A Song for New Orleans
Each street is covered in mud,
stray dogs search for their owners bodies
they toss and tumble through the wreckage
like dendrites, millions
of branched extensions pile in the streets
a nightmare from hell. Blue gray
bits of flesh become one with murky water.
The population size diminishes down
to the size of a single axon,
the stadium its terminal.
Black arms above rooftops, seeking a signal,
a recognizable sound, of no one is coming,
capillaries at fingertips lose their color.
When the waiting sleep, it is in waiting.
When given refuge, it is in waiting.
Children make finger guns amongst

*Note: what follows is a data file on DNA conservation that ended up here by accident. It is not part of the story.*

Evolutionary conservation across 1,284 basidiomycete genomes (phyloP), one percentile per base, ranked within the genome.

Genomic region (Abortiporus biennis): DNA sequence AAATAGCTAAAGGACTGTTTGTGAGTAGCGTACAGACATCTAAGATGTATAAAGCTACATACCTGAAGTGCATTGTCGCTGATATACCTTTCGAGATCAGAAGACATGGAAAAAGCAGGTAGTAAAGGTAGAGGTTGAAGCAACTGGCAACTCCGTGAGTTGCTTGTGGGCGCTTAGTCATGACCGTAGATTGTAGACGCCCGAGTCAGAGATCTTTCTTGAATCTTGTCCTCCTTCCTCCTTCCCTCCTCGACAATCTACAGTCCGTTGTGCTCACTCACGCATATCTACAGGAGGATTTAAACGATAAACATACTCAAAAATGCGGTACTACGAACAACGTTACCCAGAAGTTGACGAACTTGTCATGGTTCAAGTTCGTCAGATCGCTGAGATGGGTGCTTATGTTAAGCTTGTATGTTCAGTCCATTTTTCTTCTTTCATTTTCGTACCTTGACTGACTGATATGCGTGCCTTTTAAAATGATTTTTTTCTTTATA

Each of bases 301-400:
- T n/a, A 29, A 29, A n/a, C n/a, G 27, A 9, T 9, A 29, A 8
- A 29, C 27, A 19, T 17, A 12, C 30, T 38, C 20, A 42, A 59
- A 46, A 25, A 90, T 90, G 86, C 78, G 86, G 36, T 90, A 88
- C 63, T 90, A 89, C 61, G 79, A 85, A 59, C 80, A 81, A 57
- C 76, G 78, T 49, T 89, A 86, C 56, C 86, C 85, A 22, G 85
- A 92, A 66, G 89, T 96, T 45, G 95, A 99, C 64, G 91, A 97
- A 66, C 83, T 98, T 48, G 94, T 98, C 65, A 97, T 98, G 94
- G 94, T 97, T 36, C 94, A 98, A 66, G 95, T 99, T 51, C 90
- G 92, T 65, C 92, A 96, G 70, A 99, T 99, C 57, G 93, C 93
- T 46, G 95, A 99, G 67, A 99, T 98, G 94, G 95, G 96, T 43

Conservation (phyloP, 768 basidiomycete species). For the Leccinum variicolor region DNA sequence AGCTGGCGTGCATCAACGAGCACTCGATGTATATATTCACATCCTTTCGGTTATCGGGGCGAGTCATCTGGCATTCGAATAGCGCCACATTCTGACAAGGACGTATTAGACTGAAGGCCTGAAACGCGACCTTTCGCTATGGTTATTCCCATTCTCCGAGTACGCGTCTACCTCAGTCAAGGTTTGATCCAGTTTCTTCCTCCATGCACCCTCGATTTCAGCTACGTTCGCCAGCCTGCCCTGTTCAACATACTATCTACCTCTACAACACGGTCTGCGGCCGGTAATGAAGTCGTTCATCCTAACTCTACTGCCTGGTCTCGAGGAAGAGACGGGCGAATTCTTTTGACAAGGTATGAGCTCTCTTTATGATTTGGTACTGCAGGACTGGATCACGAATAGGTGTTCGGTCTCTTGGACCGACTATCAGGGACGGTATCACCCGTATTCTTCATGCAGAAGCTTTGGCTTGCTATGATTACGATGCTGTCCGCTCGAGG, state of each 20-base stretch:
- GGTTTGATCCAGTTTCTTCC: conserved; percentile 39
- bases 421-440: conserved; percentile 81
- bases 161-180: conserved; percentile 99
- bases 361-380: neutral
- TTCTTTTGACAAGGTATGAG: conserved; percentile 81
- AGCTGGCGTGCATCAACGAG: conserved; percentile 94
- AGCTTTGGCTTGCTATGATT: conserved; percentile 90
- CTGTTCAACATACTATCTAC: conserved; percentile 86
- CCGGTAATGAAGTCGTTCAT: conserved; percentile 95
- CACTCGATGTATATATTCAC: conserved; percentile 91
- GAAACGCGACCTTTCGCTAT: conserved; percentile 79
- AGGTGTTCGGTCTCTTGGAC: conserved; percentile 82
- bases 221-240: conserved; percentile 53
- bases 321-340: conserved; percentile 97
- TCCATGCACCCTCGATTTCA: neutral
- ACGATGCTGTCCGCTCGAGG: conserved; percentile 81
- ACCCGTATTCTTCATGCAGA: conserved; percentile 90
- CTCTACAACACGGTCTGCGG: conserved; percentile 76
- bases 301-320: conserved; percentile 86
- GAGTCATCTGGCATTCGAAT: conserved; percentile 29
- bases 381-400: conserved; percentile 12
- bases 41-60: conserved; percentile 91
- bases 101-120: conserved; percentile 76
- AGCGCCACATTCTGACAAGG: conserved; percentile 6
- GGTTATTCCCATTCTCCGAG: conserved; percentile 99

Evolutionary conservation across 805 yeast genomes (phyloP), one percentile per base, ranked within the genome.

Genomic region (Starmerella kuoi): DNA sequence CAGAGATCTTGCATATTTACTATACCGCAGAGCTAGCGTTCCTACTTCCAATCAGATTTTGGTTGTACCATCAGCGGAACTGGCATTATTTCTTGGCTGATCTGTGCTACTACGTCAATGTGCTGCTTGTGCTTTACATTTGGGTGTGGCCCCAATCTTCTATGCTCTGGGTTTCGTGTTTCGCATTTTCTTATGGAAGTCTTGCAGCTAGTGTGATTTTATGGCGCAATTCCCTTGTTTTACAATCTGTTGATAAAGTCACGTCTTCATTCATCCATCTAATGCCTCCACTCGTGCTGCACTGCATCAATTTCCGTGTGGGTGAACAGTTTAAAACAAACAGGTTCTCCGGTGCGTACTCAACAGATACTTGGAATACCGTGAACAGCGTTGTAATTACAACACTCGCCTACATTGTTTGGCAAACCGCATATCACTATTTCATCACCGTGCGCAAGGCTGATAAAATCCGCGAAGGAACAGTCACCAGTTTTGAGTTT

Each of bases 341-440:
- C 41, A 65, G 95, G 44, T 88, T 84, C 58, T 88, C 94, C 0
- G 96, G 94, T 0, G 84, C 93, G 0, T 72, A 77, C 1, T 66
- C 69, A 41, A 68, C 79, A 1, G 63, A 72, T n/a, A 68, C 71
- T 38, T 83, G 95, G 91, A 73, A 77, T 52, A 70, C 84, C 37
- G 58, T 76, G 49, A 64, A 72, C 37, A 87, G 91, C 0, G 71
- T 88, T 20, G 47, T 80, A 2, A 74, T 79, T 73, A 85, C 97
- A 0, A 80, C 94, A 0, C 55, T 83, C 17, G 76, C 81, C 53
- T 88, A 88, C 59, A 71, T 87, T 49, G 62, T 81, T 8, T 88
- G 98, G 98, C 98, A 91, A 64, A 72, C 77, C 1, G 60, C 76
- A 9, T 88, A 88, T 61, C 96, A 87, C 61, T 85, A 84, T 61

each other, emulate officers
in black and blue who refuse
to come and get them.
Like cell walls,
New Orleans is permeable.
Cells walls protect
organelles of the cell
but sometimes water gets through
and when it does the ark is flooded
and the animals run loose
or fields are flooded and
people start to drown
having waited atop rooftops
black arms raising in the air
waiting for someone, anyone,
to come and stop by
so the children keep playing
making finger guns but
the men in black and blue
the men with guns and power
they don’t come
so the blood continues to run.
Maya Richard-Craven is an American journalist and poet, who has opened for California Poet Laureate Dana Gioia (2013), and has spoken before the USC Board of Trustees (2015). Her work has appeared in New York Daily News, The Daily Beast, USA TODAY College, and The Hollywood Reporter. In 2014, Richard-Craven was named best college columnist by The National Society of Newspaper Columnists.